BOSTON HERALD: “VA errors ‘an absolute travesty’”

(Washington, April 30, 2017) — The first of a Boston Herald two-part series published today highlighted ongoing errors in processing of veterans’ service-connected disability claims at the U.S. Department of Veterans Affairs (VA) Regional Office in Boston, Mass.

According to the Herald’s chief investigative reporter, Jack Encarnacao, the Boston VARO, “has bungled traumatic brain injury claims at an alarming rate, flunking inspections and cutting inaccurate disability checks — shortchanging some local war heroes out of thousands of dollars,” and, “…a 2015 inspection of the Boston VA Regional Office, the most recent one conducted, found an “unacceptable” error rate in assessing the degree of disability in traumatic brain injury claims — one in six of the cases the VA inspector general reviewed that year — despite a warning four years earlier to add more oversight and safeguards.”

Veterans for Common Sense assisted with and was quoted in the story:

Anthony Hardie, director of the D.C. advocacy group Veterans for Common Sense, called the bungled benefits “an absolute travesty.”

“Unfortunately, the veterans who are worst off — the veterans who are the most disabled, who have the most complex claims — they’re the ones that suffer the most when claims staff are not properly trained,” Hardie said. “They’re truly suffering and they’re dependent on VA to get it right quickly, accurately and compassionately.”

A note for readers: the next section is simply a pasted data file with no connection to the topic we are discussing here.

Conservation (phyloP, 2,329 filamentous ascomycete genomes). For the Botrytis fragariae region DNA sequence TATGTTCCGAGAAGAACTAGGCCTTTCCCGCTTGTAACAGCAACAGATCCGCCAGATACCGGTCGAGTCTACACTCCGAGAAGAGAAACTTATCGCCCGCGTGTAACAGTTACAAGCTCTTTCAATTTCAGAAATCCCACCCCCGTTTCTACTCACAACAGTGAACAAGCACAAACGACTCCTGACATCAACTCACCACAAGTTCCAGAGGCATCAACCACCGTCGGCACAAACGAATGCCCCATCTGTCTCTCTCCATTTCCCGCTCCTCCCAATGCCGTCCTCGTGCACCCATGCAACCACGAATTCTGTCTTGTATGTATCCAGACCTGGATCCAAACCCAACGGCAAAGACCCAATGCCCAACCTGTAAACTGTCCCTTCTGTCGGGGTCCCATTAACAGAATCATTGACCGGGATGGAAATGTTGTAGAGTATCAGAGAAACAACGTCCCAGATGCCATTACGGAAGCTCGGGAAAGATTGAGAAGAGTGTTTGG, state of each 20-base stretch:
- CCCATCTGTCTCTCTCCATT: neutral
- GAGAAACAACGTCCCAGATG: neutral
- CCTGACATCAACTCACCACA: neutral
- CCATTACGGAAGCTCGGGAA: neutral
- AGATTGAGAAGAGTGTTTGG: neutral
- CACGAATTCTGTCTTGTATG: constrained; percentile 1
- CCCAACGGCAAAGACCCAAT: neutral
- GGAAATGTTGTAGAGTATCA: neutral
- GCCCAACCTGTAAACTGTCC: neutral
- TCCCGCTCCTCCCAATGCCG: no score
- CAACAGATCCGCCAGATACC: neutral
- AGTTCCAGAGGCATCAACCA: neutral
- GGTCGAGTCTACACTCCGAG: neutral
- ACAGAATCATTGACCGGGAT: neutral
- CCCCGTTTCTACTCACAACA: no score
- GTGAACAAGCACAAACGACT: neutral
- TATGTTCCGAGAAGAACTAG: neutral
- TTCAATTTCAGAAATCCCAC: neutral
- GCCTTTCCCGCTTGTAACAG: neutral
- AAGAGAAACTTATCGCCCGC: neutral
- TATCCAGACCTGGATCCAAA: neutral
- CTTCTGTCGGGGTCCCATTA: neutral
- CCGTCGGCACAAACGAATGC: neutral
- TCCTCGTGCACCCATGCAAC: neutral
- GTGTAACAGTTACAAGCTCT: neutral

In 2011, the Boston VA Regional Office was found to have incorrectly processed 11 of 30 TBI claims randomly selected for review, or 37 percent. The rate had improved to 5 of 30 reviewed cases in 2015, but was still condemned by the VA’s inspector general.

“Despite refresher training and implementation of a second-level review for TBI claims, the current inspection still showed an unacceptable TBI claims processing error rate,” reads the 2015 inspection.

These errors led to mistaken calculations that were used to determine how much a veteran receives in monthly disability benefits

In one case, Boston staff evaluated a veteran’s TBI-related symptoms as only 70 percent disabling, when a review of exams showed they should have been deemed 100 percent disabling. The vet was underpaid by $31,797 over two years.

Read the full Boston Herald story below: